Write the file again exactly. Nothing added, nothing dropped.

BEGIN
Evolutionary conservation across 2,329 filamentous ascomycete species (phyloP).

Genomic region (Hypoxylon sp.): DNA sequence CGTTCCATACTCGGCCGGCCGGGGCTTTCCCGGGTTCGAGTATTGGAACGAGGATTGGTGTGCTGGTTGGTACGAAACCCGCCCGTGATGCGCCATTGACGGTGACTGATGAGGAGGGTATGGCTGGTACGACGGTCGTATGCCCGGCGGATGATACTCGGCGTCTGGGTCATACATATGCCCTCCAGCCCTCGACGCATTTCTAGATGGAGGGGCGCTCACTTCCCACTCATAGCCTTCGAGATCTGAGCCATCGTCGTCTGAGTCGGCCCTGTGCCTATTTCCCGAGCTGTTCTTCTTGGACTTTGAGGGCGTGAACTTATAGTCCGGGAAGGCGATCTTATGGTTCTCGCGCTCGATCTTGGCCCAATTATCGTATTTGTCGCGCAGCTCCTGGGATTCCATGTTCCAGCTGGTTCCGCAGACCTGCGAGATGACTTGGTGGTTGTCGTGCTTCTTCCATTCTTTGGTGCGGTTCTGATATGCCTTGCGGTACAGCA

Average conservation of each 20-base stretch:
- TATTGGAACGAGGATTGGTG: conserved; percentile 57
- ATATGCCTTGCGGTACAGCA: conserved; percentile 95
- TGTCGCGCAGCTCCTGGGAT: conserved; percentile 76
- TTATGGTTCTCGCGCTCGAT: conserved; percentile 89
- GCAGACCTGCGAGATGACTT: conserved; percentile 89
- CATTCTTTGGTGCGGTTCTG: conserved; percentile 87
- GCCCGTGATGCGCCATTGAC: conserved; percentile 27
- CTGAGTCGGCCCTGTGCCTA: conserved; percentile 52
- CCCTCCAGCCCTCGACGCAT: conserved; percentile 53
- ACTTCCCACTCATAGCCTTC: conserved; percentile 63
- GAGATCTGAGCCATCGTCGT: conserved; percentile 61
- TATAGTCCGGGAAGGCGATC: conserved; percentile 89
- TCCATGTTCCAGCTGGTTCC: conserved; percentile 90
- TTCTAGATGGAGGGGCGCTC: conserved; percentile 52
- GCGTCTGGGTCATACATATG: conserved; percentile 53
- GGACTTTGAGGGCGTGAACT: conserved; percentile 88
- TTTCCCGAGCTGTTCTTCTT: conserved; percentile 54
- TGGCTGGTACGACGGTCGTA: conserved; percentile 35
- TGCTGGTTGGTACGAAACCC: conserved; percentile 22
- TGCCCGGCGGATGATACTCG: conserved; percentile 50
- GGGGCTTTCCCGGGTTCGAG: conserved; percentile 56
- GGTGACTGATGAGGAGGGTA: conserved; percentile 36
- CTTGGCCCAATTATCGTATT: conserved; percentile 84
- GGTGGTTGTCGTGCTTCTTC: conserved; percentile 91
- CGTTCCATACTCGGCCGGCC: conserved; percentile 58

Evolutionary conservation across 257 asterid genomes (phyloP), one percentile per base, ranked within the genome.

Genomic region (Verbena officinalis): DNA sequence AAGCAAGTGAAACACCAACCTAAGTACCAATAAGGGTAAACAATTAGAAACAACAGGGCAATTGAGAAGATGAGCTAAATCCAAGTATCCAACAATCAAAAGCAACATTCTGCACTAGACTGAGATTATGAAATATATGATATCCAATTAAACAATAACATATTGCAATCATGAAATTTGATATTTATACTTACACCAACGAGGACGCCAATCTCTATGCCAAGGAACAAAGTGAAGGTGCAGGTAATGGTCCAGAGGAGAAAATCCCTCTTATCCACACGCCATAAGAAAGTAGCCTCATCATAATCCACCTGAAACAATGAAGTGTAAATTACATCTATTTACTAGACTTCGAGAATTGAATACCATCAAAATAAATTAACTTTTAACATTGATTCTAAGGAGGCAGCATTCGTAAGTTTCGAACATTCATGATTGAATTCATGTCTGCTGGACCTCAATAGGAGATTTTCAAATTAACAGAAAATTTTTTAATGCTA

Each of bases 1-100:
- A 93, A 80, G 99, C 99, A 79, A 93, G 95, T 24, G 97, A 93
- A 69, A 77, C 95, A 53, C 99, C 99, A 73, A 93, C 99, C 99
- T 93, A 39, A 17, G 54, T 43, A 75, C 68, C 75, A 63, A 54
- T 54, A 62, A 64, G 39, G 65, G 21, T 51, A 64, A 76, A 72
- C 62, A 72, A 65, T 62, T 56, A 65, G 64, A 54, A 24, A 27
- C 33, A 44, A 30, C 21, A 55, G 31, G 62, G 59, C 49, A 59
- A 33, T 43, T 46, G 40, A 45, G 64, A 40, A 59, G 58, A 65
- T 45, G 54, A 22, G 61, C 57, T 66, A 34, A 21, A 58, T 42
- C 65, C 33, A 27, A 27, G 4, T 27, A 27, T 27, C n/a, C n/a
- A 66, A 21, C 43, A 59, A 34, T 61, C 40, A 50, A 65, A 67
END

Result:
Evolutionary conservation across 2,329 filamentous ascomycete species (phyloP).

Genomic region (Hypoxylon sp.): DNA sequence CGTTCCATACTCGGCCGGCCGGGGCTTTCCCGGGTTCGAGTATTGGAACGAGGATTGGTGTGCTGGTTGGTACGAAACCCGCCCGTGATGCGCCATTGACGGTGACTGATGAGGAGGGTATGGCTGGTACGACGGTCGTATGCCCGGCGGATGATACTCGGCGTCTGGGTCATACATATGCCCTCCAGCCCTCGACGCATTTCTAGATGGAGGGGCGCTCACTTCCCACTCATAGCCTTCGAGATCTGAGCCATCGTCGTCTGAGTCGGCCCTGTGCCTATTTCCCGAGCTGTTCTTCTTGGACTTTGAGGGCGTGAACTTATAGTCCGGGAAGGCGATCTTATGGTTCTCGCGCTCGATCTTGGCCCAATTATCGTATTTGTCGCGCAGCTCCTGGGATTCCATGTTCCAGCTGGTTCCGCAGACCTGCGAGATGACTTGGTGGTTGTCGTGCTTCTTCCATTCTTTGGTGCGGTTCTGATATGCCTTGCGGTACAGCA

Average conservation of each 20-base stretch:
- TATTGGAACGAGGATTGGTG: conserved; percentile 57
- ATATGCCTTGCGGTACAGCA: conserved; percentile 95
- TGTCGCGCAGCTCCTGGGAT: conserved; percentile 76
- TTATGGTTCTCGCGCTCGAT: conserved; percentile 89
- GCAGACCTGCGAGATGACTT: conserved; percentile 89
- CATTCTTTGGTGCGGTTCTG: conserved; percentile 87
- GCCCGTGATGCGCCATTGAC: conserved; percentile 27
- CTGAGTCGGCCCTGTGCCTA: conserved; percentile 52
- CCCTCCAGCCCTCGACGCAT: conserved; percentile 53
- ACTTCCCACTCATAGCCTTC: conserved; percentile 63
- GAGATCTGAGCCATCGTCGT: conserved; percentile 61
- TATAGTCCGGGAAGGCGATC: conserved; percentile 89
- TCCATGTTCCAGCTGGTTCC: conserved; percentile 90
- TTCTAGATGGAGGGGCGCTC: conserved; percentile 52
- GCGTCTGGGTCATACATATG: conserved; percentile 53
- GGACTTTGAGGGCGTGAACT: conserved; percentile 88
- TTTCCCGAGCTGTTCTTCTT: conserved; percentile 54
- TGGCTGGTACGACGGTCGTA: conserved; percentile 35
- TGCTGGTTGGTACGAAACCC: conserved; percentile 22
- TGCCCGGCGGATGATACTCG: conserved; percentile 50
- GGGGCTTTCCCGGGTTCGAG: conserved; percentile 56
- GGTGACTGATGAGGAGGGTA: conserved; percentile 36
- CTTGGCCCAATTATCGTATT: conserved; percentile 84
- GGTGGTTGTCGTGCTTCTTC: conserved; percentile 91
- CGTTCCATACTCGGCCGGCC: conserved; percentile 58

Evolutionary conservation across 257 asterid genomes (phyloP), one percentile per base, ranked within the genome.

Genomic region (Verbena officinalis): DNA sequence AAGCAAGTGAAACACCAACCTAAGTACCAATAAGGGTAAACAATTAGAAACAACAGGGCAATTGAGAAGATGAGCTAAATCCAAGTATCCAACAATCAAAAGCAACATTCTGCACTAGACTGAGATTATGAAATATATGATATCCAATTAAACAATAACATATTGCAATCATGAAATTTGATATTTATACTTACACCAACGAGGACGCCAATCTCTATGCCAAGGAACAAAGTGAAGGTGCAGGTAATGGTCCAGAGGAGAAAATCCCTCTTATCCACACGCCATAAGAAAGTAGCCTCATCATAATCCACCTGAAACAATGAAGTGTAAATTACATCTATTTACTAGACTTCGAGAATTGAATACCATCAAAATAAATTAACTTTTAACATTGATTCTAAGGAGGCAGCATTCGTAAGTTTCGAACATTCATGATTGAATTCATGTCTGCTGGACCTCAATAGGAGATTTTCAAATTAACAGAAAATTTTTTAATGCTA

Each of bases 1-100:
- A 93, A 80, G 99, C 99, A 79, A 93, G 95, T 24, G 97, A 93
- A 69, A 77, C 95, A 53, C 99, C 99, A 73, A 93, C 99, C 99
- T 93, A 39, A 17, G 54, T 43, A 75, C 68, C 75, A 63, A 54
- T 54, A 62, A 64, G 39, G 65, G 21, T 51, A 64, A 76, A 72
- C 62, A 72, A 65, T 62, T 56, A 65, G 64, A 54, A 24, A 27
- C 33, A 44, A 30, C 21, A 55, G 31, G 62, G 59, C 49, A 59
- A 33, T 43, T 46, G 40, A 45, G 64, A 40, A 59, G 58, A 65
- T 45, G 54, A 22, G 61, C 57, T 66, A 34, A 21, A 58, T 42
- C 65, C 33, A 27, A 27, G 4, T 27, A 27, T 27, C n/a, C n/a
- A 66, A 21, C 43, A 59, A 34, T 61, C 40, A 50, A 65, A 67